Invasive Mosquito - Aedes aegypti 

Aedes aegypti is capable of transmitting serious viruses

A mosquito species capable of transmitting viruses such as chikungunya, dengue, yellow fever, and Zika has been detected in the Coachella Valley. While there is no reports of local mosquito transmission of these viruses at this time, the District is working proactively to reduce the chances of future local transmission. In addition to our routine surveillance program, the District is actively monitoring for invasive Aedes mosquito species and carrying out enhanced surveillance and control activities as per the District Invasive Mosquito Species Response Plan in an effort to eliminate them before the species becomes established here.

aedes flyer with image of mosquito

What you can do to help prevent invasive Aedes

The Aedes aegypti mosquito is black and white, bites during the day, and is smaller than most of the Valley's local mosquitoes.

  • Please report any supsected invasive mosquitoes to the District at (760) 342-8287 or online by submitting a Service Request. Some local mosquito species do bite during the day; however they may not be invasive species. Please report all daytime mosquito biting activity so field staff may conduct an inspection.

  • Dump and drain standing water in bird baths, buckets, plant saucers, tires, outside toys, and other containers weekly.

  • Clean and scrub any containers that have held water, as eggs can survive for months while dry and hatch when water is reintroduced.

What you should know about viruses that invasive Aedes can potentially transmit

Several factors are necessary for Aedes-transmitted viruses to become a significant health threat in the Coachella Valley. First, an invasive mosquito species (Aedes aegypti or Aedes albopictus), capable of transmitting these viruses must be present and established in a community. Second, a person who has contracted either chikungunya, dengue, yellow fever, or Zika virus and is currently infectious would have to be bitten by one of these local invasive mosquitoes. Given the low numbers of both invasive aedes detected in the Valley and the low numbers of reported human-related travel cases in the area, the current risk to area residents is low.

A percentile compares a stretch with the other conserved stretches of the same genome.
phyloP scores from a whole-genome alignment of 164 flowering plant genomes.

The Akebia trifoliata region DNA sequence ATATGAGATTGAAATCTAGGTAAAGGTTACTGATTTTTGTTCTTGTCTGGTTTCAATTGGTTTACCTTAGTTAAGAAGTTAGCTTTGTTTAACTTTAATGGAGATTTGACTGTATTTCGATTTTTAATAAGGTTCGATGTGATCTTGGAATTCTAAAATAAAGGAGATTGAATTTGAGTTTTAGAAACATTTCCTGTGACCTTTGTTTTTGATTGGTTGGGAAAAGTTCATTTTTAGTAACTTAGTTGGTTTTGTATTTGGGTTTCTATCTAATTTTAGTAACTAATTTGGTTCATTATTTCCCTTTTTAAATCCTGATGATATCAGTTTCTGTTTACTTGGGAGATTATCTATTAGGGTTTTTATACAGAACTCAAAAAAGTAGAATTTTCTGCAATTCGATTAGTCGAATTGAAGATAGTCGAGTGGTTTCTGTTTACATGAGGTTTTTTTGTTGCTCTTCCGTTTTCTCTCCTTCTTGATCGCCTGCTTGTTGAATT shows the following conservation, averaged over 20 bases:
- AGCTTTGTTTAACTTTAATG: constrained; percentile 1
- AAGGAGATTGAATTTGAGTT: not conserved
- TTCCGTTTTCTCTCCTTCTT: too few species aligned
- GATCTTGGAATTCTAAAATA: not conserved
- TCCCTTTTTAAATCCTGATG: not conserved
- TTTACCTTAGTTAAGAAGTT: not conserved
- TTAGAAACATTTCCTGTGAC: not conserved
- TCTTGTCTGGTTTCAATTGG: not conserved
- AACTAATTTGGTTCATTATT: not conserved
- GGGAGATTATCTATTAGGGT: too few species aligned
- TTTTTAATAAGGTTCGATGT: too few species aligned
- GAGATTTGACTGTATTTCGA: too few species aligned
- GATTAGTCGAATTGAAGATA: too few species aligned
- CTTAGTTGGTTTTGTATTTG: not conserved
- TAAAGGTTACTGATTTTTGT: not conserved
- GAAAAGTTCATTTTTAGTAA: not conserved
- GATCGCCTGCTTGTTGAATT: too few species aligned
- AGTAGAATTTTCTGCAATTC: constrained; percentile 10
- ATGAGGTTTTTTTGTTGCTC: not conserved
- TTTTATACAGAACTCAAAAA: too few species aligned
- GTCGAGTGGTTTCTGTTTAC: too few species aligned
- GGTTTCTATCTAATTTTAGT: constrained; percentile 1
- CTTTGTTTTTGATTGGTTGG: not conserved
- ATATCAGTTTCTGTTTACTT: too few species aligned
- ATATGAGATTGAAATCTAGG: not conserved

Avoid bringing mosquito-borne viruses home

If chikungunya, dengue, or Zika is spreading in a country you will be visiting, you and your family are at risk of getting sick from mosquito bites when you visit. Follow these steps to prevent mosquito bites and prevent potentially starting local transmission of these viruses in the Coachella Valley:

  • Cover exposed skin by wearing long-sleeved shirts and long pants.

  • Use insect repellents that are registered with the Environmental Protection Agency (EPA) and contain DEET, IR3535, picaridin, oil of lemon eucalyptus (OLE) or para-menthane-diol, or 2-undecanone (methyl nonyl ketone). Always use as directed.

  • Pregnant and breastfeeding women can use all EPA-registered insect repellents, including DEET, according to the product label.

  • Most repellents, including DEET, can be used on children older than 2 months of age. To apply, adults should spray insect repellent onto hands and then apply to a child’s face.

  • If it might be difficult to find recommended repellent at your destination. Pack enough to last the entire trip.

  • Use permethrin-treated clothing and gear (boots, pants, socks, tents). You can buy pre-treated items or treat them yourself.

  • Stay and sleep in screened-in and air-conditioned rooms whenever possible or sleep under a mosquito bed net if air conditioned or screened rooms are not available or if sleeping outdoors.

  • Mosquito netting can be used to cover babies younger than 2 months old in carriers, strollers, or cribs to protect them from mosquito bites.

For additional information

Protecting Coachella Valley from the dangers of mosquito-borne disease is a community effort. Join us. Protect Coachella Valley and Fight the Bite. Together! For more information, contact the District at (760) 342-8287 or contact us.

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